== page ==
One of our favorite harvest meals

veg-chili-sweetDurring harvest we are often leave the house at sunrise and return home just in time for dinner. At the end of the day no one has the energy to cook so we like to put something in the slow-cooker before heading out the door in the morning. One of our favorites is vegetarian chili with sweet potatoes. It is a flavorful, filling and nourishing recipe. This is the perfect meal for the Fall/Winter and pairs well with Holus Bolus Syrah!

1 medium red onion, chopped
1 green bell pepper, chopped
4 garlic cloves, chopped
1 tablespoon chili powder
1 tablespoon ground cumin
1/4 teaspoon ground cinnamon
kosher salt and black pepper to taste
1 28-ounce can fire-roasted diced tomatoes
1 15.5-ounce can black beans, rinsed
1 15.5-ounce can kidney beans, rinsed
1 medium sweet potato (about 8 ounces), peeled and cut into 1⁄2-inch pieces
sour cream, sliced scallions, chopped jalapeño, and tortilla chips, for serving (essential!)
DIRECTIONS

In a 4- to 6-quart slow cooker, combine the onion, bell pepper, garlic, chili powder, cumin, cocoa, cinnamon, 1 teaspoon salt, and ¼ teaspoon black pepper. Add the tomatoes (and their liquid), beans, sweet potato, and 1 cup water.
Cover and cook until the sweet potatoes are tender and the chili has thickened, on low for 7 to 8 hours or on high for 4 to 5 hours (this will shorten total recipe time).
Serve the chili with the sour cream, scallions, radishes, and tortilla chips.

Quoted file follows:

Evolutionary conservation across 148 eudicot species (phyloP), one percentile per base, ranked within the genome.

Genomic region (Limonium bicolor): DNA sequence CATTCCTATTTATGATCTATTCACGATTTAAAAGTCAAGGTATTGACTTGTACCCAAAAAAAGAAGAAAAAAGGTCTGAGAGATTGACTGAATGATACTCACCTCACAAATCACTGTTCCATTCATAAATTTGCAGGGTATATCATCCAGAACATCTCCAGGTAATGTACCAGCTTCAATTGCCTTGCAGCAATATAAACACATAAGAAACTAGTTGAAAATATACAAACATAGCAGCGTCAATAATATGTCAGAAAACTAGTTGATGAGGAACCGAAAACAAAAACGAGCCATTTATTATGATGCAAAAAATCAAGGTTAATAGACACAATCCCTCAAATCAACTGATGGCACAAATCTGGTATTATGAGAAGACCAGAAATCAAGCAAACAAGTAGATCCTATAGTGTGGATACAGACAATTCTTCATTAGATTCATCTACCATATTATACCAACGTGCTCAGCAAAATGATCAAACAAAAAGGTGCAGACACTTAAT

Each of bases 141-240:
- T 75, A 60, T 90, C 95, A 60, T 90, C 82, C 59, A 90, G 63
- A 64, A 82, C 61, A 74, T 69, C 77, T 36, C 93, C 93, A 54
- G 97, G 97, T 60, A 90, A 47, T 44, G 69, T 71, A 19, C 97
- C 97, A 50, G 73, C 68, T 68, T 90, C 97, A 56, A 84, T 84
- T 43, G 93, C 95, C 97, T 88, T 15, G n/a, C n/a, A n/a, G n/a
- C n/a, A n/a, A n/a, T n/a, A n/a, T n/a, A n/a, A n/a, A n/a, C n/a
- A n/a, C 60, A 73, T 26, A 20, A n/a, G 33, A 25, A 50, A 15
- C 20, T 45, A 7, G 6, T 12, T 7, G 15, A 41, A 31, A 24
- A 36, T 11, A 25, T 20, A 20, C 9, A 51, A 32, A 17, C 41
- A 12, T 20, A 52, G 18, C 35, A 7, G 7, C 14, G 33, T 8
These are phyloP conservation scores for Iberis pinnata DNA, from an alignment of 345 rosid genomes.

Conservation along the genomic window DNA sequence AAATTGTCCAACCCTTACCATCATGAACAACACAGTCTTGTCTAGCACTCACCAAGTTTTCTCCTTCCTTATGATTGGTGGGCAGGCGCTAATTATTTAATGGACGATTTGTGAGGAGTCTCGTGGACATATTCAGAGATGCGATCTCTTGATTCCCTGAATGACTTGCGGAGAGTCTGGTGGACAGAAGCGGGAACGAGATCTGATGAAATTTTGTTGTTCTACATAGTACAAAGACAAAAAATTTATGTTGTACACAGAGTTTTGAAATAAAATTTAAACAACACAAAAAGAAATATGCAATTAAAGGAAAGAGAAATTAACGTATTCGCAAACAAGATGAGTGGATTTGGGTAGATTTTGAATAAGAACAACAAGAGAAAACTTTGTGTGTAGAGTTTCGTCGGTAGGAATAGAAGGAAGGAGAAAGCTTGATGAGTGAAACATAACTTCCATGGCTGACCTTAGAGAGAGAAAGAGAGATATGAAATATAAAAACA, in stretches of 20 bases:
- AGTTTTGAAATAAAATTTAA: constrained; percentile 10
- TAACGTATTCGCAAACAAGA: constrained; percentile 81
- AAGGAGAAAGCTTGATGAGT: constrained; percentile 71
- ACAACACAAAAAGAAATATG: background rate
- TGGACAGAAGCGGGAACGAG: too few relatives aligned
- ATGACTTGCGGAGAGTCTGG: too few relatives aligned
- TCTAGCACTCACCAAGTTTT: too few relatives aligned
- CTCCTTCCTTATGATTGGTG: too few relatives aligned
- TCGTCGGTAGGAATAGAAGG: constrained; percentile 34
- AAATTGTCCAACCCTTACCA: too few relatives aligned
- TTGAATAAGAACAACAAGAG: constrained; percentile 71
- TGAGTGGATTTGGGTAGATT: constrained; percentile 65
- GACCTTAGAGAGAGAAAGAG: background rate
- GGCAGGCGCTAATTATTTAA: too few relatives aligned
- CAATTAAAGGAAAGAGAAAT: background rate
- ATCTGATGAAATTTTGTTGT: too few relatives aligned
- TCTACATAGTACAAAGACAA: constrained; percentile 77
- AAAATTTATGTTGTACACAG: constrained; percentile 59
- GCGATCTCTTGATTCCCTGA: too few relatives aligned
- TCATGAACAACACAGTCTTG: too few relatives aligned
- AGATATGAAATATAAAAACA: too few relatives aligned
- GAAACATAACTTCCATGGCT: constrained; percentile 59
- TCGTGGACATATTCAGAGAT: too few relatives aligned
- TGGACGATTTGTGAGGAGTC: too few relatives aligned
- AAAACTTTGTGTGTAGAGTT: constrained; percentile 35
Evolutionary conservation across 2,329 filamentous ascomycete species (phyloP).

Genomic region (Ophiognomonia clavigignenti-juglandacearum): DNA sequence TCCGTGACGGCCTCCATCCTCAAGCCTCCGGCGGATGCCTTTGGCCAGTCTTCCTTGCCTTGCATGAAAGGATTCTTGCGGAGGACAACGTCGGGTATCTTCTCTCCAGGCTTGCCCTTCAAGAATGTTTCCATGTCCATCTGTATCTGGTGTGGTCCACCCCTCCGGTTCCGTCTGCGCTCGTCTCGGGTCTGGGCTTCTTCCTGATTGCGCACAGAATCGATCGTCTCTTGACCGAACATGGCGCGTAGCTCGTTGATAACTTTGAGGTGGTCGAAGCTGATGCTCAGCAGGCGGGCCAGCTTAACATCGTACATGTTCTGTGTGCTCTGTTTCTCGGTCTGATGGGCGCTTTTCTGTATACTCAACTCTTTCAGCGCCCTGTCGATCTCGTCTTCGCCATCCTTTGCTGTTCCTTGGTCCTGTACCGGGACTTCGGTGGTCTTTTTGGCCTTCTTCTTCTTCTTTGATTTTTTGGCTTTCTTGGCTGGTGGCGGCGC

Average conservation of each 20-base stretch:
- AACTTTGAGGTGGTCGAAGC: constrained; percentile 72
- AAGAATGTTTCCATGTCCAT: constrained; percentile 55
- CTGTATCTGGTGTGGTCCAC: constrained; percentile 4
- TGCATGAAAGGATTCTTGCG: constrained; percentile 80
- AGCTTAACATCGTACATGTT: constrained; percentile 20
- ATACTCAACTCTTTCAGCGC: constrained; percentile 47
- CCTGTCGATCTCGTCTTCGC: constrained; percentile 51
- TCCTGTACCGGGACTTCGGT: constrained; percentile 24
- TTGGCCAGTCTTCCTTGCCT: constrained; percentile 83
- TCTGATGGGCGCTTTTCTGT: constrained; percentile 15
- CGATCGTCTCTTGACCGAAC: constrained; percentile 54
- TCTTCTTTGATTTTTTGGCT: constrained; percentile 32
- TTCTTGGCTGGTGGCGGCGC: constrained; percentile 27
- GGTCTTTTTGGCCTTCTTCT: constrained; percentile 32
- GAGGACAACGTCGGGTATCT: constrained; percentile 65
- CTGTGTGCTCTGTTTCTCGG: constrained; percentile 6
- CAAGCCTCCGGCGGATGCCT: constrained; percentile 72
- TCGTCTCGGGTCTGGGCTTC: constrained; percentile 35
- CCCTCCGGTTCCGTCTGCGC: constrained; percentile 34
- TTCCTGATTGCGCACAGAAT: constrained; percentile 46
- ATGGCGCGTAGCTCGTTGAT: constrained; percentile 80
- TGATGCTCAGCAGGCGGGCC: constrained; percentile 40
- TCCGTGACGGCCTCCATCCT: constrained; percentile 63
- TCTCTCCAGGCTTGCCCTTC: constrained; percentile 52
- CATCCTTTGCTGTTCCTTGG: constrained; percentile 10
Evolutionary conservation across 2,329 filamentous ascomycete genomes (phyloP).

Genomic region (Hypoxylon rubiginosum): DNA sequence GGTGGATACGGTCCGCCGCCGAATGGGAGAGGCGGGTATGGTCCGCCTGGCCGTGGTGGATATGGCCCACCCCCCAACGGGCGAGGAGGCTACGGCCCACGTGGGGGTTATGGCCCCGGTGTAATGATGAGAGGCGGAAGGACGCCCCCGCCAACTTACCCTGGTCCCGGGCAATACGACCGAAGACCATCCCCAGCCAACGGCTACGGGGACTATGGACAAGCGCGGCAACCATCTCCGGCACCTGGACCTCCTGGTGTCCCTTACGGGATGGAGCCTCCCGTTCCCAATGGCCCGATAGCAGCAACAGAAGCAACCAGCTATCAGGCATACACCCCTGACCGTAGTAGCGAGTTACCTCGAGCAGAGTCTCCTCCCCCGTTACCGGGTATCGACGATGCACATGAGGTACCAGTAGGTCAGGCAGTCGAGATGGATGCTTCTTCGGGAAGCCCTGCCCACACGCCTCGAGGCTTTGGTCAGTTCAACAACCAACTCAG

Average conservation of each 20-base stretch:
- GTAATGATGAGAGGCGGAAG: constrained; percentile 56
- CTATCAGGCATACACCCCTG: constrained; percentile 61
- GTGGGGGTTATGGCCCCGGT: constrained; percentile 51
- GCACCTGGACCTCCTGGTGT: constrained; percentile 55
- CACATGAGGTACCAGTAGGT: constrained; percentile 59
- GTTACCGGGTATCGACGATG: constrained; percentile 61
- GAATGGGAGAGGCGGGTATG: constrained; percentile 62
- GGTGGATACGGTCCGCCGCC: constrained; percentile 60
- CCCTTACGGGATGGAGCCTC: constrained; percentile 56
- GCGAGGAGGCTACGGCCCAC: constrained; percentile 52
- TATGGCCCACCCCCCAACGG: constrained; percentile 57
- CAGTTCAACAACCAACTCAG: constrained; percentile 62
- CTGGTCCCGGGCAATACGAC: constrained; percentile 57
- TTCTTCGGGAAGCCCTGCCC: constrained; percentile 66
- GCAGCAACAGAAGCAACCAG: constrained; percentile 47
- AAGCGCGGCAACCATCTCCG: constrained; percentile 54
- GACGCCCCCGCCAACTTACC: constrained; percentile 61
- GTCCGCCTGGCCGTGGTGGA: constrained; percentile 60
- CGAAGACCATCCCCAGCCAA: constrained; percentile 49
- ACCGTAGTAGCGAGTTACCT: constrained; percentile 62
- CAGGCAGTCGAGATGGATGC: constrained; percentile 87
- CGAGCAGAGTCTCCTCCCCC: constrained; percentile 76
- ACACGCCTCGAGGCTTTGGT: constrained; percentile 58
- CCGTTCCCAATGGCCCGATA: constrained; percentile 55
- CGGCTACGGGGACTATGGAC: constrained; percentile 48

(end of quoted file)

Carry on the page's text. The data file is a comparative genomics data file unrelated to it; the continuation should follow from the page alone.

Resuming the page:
The Wrong Side of the Rhône – PALATE PRESS

The winemakers of Seyssuel gear up for the long and bumpy road from IGP to cru.

Source: The Wrong Side of the Rhône – PALATE PRESS

Some of the most interesting new wines coming out of the Rhone Valley are made from Syrah plantings on the “wrong side” of the river adjacent to Cote Rotie. The article linked above gives a great update on what Stephan Ogier is doing across the river from his family’s Cote Rotie vineyards. It is great to hear about young winemakers planting sites that have lay fallow for years and making something special from them.

Over the past few years we have come to love the wines coming from the Collines Rhodaniennes area produced by both Stephan Ogier and Domaine Faury. It is not always easy to find (or afford!) the Cote Rotie produced by Ogier and the St. Joseph by Faury, these wines are great alternatives. These syrah bottlings always give us great inspiration for what we are trying to do at Holus Bolus.

Amy and I had a great visit with Stephan Ogier back in 2010. He took us through all of his various Syrah cuvées from Cote Rotie and Collines Rhodaniennes and his wines will always be some of our favorites.

End of the year.

“Choose to be an optimist, it feels better.”
-Dalai Lama XIV

I secretly relish last day of the calendar year. It forces you, whether you like it or not, to realize the impermanent aspect of your life and your time here. Like the annual birthday celebration in which you are reminded that another year has passed, you are not getting any younger and time is essentially running out. That can be a terrifying realization for many of us. I find it momentarily frightening but I mostly shrug it off with a dash of good old-fashioned optimism. Even after a year in which the winery lost money (due to increasing our production) and I was still not able to pay myself a real salary, I look forward. I continue to believe that this year is the year. Perhaps that is the optimist in me speaking (you have to be an optimist to run a winery, or a sadist).